The Great Divide16 Jan, 2014 By: Thomas K. Arnold
The divide over giving the rental market access to new DVDs and Blu-ray Discs is becoming more and more perplexing, as the six major studios appear to be agreeing on so many other things these days — most significantly, giving digital downloads of movies a two-week window to encourage consumers to buy product electronically.
The packaged-media business remains healthy, but given their druthers studios would much rather sell their content over the Internet than continue to incur the huge costs and logistical challenges of manufacturing discs, shipping them out to retailers and then dealing with the headaches of returns, inventory replenishment and the like — challenges that simply don’t exist in the electronic world.
Of course, studios don’t want to do anything to damage the consumer purchase model, which is where they generate the bulk of their revenue — and their profits. That’s why the same studios that are pushing electronic sellthrough (EST) — which I guess I should start referring to by its fancy new name, Digital HD — are also propping up the packaged-media disc business as much as they can, mostly by continuing to provide consumers with the best-possible viewing experience in a neat, tidy, eye-appealing little package that fits neatly in bookcases and generally comes with gobs of cool extra content.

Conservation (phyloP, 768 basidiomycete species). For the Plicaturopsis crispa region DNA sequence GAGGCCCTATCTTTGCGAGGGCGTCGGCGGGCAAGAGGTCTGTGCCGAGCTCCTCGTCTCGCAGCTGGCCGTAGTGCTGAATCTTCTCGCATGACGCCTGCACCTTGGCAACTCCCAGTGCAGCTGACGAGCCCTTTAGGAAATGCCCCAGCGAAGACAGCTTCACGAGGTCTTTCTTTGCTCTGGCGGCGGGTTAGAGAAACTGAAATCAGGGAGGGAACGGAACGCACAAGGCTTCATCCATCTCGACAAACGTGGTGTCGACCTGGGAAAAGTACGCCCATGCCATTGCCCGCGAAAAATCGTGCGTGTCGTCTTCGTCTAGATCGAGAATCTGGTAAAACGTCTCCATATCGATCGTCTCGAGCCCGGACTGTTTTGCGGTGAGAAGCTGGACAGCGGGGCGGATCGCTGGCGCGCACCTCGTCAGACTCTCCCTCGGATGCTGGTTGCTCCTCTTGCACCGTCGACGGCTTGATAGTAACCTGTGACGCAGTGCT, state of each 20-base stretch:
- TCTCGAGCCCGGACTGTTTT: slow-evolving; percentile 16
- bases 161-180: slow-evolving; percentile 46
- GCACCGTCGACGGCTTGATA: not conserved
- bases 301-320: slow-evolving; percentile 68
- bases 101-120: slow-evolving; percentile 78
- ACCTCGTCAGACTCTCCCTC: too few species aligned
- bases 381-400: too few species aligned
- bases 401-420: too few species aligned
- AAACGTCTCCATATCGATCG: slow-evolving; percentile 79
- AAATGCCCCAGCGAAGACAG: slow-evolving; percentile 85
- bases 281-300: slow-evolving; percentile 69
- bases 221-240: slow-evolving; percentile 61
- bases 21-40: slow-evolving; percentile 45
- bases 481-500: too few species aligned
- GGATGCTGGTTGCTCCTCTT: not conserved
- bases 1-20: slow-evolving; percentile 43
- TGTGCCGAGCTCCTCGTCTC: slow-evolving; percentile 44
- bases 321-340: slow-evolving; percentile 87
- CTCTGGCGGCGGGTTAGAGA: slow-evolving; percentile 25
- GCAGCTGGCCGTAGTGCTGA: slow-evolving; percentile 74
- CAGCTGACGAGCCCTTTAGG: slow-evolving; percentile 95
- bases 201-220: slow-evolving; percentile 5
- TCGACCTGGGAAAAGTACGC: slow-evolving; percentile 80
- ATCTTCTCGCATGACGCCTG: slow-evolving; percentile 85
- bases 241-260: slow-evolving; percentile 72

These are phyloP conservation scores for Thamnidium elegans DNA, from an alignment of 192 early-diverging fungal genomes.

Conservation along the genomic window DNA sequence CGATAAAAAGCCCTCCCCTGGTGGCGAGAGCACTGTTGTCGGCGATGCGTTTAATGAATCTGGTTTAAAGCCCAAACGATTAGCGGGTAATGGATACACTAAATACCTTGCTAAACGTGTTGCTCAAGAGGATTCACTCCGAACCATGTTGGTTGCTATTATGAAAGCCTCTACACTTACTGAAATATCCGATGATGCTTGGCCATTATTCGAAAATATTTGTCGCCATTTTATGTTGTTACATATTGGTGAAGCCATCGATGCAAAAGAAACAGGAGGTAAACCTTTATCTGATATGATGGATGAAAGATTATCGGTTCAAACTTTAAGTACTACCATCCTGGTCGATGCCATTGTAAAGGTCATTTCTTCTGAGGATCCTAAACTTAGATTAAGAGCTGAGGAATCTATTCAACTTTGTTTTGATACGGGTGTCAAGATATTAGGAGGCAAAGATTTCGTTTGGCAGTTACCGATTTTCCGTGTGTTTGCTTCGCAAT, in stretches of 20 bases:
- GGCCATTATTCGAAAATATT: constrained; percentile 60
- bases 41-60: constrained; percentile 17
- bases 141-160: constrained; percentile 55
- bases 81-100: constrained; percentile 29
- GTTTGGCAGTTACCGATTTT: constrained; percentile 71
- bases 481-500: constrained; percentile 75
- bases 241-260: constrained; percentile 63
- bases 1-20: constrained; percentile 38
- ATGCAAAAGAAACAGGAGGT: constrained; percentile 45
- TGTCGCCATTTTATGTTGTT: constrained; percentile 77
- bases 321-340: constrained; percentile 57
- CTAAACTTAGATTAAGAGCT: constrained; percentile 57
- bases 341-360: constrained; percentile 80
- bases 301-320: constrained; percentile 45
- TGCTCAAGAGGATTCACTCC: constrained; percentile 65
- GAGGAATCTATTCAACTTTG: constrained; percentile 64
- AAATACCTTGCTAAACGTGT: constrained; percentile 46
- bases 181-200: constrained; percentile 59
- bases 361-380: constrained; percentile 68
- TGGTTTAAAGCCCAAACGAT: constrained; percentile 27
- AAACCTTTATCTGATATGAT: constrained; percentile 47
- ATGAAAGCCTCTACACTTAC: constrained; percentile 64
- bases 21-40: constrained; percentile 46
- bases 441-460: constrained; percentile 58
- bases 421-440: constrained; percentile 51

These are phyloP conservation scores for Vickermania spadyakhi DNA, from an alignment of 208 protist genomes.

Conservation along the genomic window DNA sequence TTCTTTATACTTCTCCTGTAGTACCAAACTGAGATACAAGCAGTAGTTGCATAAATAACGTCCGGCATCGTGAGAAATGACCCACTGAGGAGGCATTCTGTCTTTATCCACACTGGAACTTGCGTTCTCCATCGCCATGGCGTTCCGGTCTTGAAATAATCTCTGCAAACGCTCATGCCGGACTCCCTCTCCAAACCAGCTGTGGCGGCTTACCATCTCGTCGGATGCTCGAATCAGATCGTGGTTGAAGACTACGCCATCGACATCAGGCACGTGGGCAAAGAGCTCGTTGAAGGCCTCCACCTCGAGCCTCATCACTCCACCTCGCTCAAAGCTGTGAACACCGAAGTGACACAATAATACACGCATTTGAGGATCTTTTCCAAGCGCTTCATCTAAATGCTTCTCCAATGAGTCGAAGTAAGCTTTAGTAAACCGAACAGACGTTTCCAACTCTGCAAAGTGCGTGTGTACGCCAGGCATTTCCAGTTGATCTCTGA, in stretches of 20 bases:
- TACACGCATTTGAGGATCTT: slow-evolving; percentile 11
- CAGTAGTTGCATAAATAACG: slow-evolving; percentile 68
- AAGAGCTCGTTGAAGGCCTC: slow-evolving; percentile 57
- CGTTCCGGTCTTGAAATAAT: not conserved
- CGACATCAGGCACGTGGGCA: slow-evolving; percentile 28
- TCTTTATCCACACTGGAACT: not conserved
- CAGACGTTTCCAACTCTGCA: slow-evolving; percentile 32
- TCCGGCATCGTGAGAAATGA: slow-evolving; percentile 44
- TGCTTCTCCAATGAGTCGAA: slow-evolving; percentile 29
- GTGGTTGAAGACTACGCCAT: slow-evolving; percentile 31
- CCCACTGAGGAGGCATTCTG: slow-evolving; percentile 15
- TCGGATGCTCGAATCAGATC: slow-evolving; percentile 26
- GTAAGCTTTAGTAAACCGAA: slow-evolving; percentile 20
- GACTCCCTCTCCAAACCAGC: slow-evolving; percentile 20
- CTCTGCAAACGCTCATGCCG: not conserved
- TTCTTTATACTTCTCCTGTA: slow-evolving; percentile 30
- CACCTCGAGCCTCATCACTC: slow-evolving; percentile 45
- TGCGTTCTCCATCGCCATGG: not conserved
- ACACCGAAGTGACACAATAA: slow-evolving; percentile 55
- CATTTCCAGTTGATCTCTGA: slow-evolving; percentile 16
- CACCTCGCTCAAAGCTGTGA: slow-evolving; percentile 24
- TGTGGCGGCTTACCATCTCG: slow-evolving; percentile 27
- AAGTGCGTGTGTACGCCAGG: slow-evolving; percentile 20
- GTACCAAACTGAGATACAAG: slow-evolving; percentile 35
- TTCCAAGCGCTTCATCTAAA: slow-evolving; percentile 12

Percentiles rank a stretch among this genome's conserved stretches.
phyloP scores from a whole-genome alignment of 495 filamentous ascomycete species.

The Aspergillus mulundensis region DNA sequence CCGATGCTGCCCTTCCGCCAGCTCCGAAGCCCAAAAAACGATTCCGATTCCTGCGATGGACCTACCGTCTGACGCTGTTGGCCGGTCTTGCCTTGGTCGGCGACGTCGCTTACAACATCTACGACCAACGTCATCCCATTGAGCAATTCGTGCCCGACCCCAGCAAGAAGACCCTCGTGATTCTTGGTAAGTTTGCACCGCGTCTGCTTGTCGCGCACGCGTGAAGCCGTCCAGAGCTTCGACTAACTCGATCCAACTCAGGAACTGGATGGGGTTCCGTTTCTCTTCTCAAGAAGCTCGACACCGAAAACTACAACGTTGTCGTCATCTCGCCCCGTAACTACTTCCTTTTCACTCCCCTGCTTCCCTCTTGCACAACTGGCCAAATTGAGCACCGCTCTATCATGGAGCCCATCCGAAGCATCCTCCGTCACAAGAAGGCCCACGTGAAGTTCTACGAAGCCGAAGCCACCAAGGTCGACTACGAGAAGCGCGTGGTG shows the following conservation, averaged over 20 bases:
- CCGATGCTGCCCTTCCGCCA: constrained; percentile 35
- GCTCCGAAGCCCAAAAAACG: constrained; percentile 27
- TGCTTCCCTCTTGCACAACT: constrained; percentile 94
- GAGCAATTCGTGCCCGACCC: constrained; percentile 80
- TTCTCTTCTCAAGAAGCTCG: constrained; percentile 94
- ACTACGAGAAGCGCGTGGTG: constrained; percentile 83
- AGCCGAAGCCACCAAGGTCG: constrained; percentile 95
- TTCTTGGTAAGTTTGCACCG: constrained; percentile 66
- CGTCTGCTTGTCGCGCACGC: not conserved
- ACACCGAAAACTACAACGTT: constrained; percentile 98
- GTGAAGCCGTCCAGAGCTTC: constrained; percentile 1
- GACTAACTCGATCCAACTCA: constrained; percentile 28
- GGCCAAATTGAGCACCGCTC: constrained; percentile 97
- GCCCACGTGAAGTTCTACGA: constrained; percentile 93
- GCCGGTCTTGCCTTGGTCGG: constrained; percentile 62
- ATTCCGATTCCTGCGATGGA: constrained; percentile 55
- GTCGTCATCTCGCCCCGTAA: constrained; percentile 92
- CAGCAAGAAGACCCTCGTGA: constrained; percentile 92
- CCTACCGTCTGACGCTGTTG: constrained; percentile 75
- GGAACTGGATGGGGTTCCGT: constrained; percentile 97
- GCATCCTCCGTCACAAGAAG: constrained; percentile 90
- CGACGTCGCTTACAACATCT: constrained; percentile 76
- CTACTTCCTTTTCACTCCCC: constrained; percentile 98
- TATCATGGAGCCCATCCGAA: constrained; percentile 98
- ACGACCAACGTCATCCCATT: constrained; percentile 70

That’s why it baffles me that some studios are still not holding off on issuing newly released movies to rental outlets, particularly Redbox. The prospect of cannibalization appears clear as day — if you can rent a movie for a buck from a vending machine right outside Walmart, why venture inside and buy the same movie for $15 or $20, particularly if it’s a new release you simply want to watch once and not necessarily own?
The three studios that do withhold movies from key rental vendors for 28 days — 20th Century Fox, Universal Studios and Warner Bros. — all swear by their decision. And the rental folks don’t appear to be as put off by the delay as one might think. Heck, Identity Thief even ended up being Redbox’s No. 1 rental title of 2013, and coming from Universal it was subject to a 28-day delay.
As for the studios that give everyone equal access to new releases, they say holding back movies from one class of trade only deprives consumers of choice – and doing that is never a good thing. Of course, those studio are also handsomely rewarded for this.
Who’s right? I tend to side with the holdback crowd, but I’m just a journalist, not a marketing whiz. I guess we’ll just have to wait and see, just as we did during previous divides, like Blu-ray Disc versus HD DVD and, going back a little further, Betamax versus VHS.